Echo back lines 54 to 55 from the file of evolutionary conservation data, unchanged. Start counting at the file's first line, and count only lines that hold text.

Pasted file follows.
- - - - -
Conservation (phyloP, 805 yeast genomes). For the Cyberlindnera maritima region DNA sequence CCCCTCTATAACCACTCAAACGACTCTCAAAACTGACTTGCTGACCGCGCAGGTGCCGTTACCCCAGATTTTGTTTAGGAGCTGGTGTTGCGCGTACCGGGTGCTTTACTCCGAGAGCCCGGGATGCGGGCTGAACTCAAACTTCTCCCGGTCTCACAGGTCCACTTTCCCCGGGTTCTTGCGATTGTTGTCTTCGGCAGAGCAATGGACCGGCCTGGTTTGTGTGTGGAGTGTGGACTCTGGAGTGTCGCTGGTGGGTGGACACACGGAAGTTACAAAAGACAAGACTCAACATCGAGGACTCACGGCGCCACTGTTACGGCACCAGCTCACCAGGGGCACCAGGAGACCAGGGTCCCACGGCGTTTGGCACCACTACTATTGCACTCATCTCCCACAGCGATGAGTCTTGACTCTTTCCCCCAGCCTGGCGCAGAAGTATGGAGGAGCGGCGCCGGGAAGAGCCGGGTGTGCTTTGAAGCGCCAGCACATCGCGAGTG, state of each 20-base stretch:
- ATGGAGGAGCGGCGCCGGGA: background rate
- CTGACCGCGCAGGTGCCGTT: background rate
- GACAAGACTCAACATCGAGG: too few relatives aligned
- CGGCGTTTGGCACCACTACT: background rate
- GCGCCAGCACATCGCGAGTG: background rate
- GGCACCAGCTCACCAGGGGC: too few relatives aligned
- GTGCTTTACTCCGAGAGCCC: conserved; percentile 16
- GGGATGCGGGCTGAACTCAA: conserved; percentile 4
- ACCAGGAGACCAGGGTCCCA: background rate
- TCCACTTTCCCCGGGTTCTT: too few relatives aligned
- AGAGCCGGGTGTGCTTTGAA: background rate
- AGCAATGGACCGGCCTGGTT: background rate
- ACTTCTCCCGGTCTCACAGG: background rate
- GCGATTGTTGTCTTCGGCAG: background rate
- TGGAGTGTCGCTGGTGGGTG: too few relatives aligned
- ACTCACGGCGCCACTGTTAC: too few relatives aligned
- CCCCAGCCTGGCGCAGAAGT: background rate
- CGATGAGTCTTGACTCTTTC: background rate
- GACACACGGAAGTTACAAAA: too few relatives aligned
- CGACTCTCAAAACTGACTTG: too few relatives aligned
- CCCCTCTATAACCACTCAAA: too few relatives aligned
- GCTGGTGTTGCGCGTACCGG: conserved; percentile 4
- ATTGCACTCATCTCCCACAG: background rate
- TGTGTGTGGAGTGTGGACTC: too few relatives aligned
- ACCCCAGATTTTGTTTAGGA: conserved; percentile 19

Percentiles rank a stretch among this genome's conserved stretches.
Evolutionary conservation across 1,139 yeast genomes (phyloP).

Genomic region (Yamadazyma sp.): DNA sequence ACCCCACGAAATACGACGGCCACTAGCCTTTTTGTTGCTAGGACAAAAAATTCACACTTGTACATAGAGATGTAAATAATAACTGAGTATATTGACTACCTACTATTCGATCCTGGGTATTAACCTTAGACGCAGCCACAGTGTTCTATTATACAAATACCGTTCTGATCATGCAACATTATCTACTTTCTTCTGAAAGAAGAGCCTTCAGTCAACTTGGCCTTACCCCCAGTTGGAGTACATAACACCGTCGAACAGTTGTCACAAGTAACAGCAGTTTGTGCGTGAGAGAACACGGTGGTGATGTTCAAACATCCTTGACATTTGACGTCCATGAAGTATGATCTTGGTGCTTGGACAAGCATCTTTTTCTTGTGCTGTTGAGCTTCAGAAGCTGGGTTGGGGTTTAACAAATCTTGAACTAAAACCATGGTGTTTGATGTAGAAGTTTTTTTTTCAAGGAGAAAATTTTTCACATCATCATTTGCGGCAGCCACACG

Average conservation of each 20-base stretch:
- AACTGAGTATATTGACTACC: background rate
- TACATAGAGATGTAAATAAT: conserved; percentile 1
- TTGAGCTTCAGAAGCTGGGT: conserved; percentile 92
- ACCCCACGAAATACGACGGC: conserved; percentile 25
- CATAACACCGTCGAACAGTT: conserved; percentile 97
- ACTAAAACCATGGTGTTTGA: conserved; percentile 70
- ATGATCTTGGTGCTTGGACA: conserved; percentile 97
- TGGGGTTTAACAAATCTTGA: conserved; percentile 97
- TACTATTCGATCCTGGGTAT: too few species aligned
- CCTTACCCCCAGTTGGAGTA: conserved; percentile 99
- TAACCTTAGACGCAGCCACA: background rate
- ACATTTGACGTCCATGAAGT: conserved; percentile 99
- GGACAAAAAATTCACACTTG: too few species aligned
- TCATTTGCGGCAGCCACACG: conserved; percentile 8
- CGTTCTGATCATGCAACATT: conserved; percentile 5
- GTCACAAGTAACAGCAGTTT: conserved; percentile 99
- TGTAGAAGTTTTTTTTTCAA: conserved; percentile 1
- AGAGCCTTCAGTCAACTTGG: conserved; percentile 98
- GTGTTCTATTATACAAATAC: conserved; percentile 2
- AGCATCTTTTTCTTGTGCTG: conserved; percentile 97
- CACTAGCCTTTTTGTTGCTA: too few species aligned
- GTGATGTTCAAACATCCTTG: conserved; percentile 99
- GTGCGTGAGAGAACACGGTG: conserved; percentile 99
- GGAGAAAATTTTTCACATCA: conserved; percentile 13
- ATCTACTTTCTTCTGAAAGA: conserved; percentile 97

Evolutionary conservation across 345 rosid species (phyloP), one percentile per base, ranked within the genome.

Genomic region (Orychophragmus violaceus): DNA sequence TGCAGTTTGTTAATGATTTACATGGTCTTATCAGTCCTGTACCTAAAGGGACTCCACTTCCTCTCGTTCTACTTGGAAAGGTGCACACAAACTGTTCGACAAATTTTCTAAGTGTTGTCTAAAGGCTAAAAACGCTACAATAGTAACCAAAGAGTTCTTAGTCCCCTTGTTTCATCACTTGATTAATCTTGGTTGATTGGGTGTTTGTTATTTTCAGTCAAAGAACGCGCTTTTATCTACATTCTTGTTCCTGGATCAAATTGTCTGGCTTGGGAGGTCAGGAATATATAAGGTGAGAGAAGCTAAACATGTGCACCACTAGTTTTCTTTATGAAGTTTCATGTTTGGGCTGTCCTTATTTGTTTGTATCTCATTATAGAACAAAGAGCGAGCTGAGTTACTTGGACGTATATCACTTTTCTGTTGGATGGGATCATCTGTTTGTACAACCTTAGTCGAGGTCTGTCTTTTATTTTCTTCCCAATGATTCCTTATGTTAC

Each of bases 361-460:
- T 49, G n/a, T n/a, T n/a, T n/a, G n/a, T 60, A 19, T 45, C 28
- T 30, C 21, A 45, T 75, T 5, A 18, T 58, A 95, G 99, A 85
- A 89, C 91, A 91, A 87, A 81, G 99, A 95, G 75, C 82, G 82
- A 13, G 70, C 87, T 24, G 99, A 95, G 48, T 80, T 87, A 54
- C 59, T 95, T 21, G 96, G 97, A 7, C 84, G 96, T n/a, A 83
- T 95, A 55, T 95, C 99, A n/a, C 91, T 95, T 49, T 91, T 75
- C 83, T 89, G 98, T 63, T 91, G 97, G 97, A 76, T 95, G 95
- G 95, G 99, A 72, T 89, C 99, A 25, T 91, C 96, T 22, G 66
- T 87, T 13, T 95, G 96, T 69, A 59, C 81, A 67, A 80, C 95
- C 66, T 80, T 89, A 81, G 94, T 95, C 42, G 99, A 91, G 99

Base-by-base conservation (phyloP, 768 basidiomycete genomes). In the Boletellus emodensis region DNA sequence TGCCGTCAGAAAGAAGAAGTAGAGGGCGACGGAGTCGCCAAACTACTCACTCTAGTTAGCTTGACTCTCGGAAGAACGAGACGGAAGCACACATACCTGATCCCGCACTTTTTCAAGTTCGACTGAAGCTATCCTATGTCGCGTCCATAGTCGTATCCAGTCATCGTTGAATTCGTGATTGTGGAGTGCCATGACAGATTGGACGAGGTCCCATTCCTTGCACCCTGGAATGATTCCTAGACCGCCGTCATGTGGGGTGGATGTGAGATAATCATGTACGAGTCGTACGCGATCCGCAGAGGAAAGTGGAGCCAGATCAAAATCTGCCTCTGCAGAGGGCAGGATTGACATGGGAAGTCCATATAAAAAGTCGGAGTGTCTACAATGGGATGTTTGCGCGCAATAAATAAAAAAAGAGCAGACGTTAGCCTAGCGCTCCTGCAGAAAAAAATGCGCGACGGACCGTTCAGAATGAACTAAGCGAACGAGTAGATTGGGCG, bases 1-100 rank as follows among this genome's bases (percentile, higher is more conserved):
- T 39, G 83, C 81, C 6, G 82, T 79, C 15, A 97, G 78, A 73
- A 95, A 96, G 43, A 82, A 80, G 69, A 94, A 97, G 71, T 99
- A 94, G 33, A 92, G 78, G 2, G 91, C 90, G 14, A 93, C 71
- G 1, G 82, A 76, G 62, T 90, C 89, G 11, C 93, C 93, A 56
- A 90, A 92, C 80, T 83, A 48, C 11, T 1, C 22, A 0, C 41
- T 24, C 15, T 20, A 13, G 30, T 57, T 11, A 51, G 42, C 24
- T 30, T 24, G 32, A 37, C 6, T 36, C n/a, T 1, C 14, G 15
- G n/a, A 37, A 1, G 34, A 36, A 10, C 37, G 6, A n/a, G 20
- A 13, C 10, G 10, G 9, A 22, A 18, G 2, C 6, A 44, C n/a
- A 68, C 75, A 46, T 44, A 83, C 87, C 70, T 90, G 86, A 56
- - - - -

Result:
- GGAGAAAATTTTTCACATCA: conserved; percentile 13
- ATCTACTTTCTTCTGAAAGA: conserved; percentile 97